Californians understand that a stable funding source is necessary to keep roadways and bridges in reliable, safe and good condition. As Ronald Reagan said when he signed the federal gas tax increase in 1983, “The cost to the average motorist will be small, but the benefit to our transportation system will be immense.” Unfortunately, Assembly Republicans instead propose to kick the can down a potholed road, and send the General Fund back into deficit. Transportation needs a permanent and stable funding plan—not more budget gimmicks and borrowing—to avoid the volatility of the past two decades.
The Assembly Republican plan would cost the General Fund at least $2 billion per year. It would require the General Fund, instead of vehicle weight fees, to pay debt service on bonds that funded hundreds of transportation projects throughout California, even though Republicans and Democrats supported the use of weight fees for that purpose. These are the same weight fees that were supported by 69 Assemblymembers and 39 Senators from both parties that pay for the improvements along State Route 99 in the Central Valley, the new Gerald Desmond Bridge in Los Angeles, and the hundreds of other transportation projects state bonds are financing throughout California. They were right then and it’s the right policy now to fund transportation with user fees, not the General Fund. As Ronald Reagan reminded Americans in 1983, “When we first built our highways, we paid for them with a gas tax, a highway user fee that charged those of us who benefited most from the system. It was a fair concept then and it is today.”
When it comes to Cap and Trade, the Republicans opposed the program, but now want to use it for road repairs. They ignore the fact that Cap and Trade already provides more than $1 billion per year for transportation. Moreover, the law requires that investments result in quantifiable greenhouse gas emission reductions. That’s why the program has expanded public transit, clean vehicle technology, the development of clean and fast high-speed rail, and responsible growth policies to encourage housing Californians near transit and job centers. If Republicans really want to engage where Cap and Trade dollars go, they should start by supporting the program.
For any deal to get done—particularly something as important as safe and smooth roads—both sides have to listen and engage. Republicans already asked for measures to increase oversight, accountability and reform of our transportation system and this Administration listened and supported all of the following reforms:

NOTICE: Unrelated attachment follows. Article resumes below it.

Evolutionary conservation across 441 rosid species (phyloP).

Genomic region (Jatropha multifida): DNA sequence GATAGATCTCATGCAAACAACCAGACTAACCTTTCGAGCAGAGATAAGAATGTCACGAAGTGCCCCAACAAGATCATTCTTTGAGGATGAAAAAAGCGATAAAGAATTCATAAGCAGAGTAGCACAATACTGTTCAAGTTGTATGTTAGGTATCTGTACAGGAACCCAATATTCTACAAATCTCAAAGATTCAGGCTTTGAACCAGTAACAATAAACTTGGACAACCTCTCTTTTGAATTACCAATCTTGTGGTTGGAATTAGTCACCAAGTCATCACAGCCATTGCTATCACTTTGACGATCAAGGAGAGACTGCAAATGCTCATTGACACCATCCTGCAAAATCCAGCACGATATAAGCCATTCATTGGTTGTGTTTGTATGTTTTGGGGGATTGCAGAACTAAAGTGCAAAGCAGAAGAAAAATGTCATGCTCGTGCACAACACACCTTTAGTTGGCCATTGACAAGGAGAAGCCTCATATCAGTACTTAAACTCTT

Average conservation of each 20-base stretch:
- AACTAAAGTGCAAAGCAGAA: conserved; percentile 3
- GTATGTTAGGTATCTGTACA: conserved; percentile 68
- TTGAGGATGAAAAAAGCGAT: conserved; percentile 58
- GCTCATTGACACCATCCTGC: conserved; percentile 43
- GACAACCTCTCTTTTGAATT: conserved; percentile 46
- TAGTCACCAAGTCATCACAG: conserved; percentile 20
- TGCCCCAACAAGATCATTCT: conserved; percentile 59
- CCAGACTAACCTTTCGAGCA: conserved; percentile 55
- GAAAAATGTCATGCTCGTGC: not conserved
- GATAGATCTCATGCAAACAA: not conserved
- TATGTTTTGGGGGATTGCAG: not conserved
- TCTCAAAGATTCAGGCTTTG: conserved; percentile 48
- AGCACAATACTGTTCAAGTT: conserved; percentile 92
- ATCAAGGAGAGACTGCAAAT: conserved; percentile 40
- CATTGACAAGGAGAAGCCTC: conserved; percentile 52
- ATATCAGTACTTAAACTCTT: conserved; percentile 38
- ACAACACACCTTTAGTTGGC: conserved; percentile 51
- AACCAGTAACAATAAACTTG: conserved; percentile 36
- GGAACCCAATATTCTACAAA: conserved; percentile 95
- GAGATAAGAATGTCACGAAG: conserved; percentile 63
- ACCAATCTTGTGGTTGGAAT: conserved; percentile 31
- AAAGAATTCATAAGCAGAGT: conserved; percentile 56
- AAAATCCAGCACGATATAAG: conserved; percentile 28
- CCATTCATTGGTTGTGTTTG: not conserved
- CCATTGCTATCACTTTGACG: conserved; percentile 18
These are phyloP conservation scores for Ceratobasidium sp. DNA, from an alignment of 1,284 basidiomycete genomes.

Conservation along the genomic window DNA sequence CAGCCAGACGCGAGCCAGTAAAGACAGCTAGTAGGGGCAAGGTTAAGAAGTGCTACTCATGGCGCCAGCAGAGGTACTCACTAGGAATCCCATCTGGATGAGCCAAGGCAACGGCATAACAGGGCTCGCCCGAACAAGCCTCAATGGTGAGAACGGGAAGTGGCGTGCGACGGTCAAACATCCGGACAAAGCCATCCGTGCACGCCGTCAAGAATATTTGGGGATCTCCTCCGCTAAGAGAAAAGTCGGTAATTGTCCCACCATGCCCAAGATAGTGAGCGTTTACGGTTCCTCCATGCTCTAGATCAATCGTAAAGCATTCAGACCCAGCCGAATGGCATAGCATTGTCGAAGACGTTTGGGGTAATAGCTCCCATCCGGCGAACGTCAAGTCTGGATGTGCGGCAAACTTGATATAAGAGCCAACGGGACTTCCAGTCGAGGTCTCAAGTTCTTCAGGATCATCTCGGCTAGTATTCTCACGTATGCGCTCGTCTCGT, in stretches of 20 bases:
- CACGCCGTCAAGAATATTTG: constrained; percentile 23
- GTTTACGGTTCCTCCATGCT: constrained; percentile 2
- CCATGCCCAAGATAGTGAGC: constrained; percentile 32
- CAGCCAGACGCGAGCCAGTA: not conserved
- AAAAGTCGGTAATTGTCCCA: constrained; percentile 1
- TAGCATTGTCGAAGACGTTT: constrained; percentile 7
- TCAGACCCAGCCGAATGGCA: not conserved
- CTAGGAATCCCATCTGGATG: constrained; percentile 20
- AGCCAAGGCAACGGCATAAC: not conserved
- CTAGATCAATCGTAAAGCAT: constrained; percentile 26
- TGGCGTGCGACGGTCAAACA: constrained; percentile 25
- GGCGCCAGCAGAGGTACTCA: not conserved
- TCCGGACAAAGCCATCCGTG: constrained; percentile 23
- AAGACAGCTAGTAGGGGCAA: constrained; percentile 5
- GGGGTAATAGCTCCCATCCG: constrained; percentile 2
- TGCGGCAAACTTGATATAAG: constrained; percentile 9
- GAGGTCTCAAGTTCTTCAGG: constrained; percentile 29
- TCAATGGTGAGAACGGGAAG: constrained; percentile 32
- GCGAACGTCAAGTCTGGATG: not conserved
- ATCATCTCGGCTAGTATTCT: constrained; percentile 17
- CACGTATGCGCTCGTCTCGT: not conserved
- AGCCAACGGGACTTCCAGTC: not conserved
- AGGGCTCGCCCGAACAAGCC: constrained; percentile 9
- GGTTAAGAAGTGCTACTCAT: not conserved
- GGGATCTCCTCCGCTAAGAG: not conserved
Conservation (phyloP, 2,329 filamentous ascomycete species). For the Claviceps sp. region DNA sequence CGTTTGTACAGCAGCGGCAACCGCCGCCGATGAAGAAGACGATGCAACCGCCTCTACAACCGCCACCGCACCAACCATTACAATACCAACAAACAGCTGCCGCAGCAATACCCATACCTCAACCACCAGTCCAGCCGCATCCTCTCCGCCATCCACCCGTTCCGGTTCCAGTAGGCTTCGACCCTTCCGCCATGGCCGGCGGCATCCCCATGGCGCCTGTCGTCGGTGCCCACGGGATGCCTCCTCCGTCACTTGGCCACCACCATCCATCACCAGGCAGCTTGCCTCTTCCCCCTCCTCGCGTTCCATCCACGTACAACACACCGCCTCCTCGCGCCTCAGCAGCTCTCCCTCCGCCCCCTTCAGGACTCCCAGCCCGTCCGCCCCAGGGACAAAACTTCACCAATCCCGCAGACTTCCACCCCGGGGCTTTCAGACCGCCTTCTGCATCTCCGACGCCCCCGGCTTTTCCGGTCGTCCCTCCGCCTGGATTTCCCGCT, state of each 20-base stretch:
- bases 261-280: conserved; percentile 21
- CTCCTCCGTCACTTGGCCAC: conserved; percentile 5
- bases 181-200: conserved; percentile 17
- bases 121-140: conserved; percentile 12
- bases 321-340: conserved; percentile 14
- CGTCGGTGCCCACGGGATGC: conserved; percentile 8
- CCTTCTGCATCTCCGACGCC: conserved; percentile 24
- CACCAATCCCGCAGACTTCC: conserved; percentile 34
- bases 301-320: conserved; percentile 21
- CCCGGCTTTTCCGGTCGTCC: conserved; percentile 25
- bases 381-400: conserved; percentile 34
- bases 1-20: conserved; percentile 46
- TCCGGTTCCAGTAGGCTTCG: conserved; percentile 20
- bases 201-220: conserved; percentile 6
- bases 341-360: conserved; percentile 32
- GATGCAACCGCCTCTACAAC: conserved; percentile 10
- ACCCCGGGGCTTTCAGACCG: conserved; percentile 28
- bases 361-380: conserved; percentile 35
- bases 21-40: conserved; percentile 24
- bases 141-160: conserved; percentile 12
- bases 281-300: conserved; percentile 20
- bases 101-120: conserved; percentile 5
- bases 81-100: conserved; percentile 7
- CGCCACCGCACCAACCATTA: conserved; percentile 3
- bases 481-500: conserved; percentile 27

- Strict transportation accountability and performance measures for the next decade that show exactly what transportation improvements will be achieved with new investment.
- Increased staffing flexibility at Caltrans to ensure new workload can be met with the right combination of state and contract staff to quickly deliver projects.
- CEQA streamlining for transportation projects that repair and rehabilitate the state’s aging transportation assets, earlier mitigation of transportation project impacts to reduce back-end project challenges, and the continuation of California’s authority to conduct federal and state environmental review simultaneously to expedite project delivery.
- Expanded authority to use innovative procurement methods, like public-private partnerships, to deliver transportation projects in California.
- Protecting new transportation revenue for transportation purposes.
These reforms can help deliver transportation projects more efficiently in California. But alone, they do not provide the necessary funding to deliver the transportation system Californians deserve. Only new, stable and sustainable user fees dedicated to transportation will do that.
Again, as President Reagan said, “Our highways were built largely with such a user fee. I think it makes sense to follow that principle in restoring them to the condition we all want them to be in.” Assembly Republicans should heed this sound advice rather than turning their back on California’s transportation system, and all the jobs and economic activity that depend on it.
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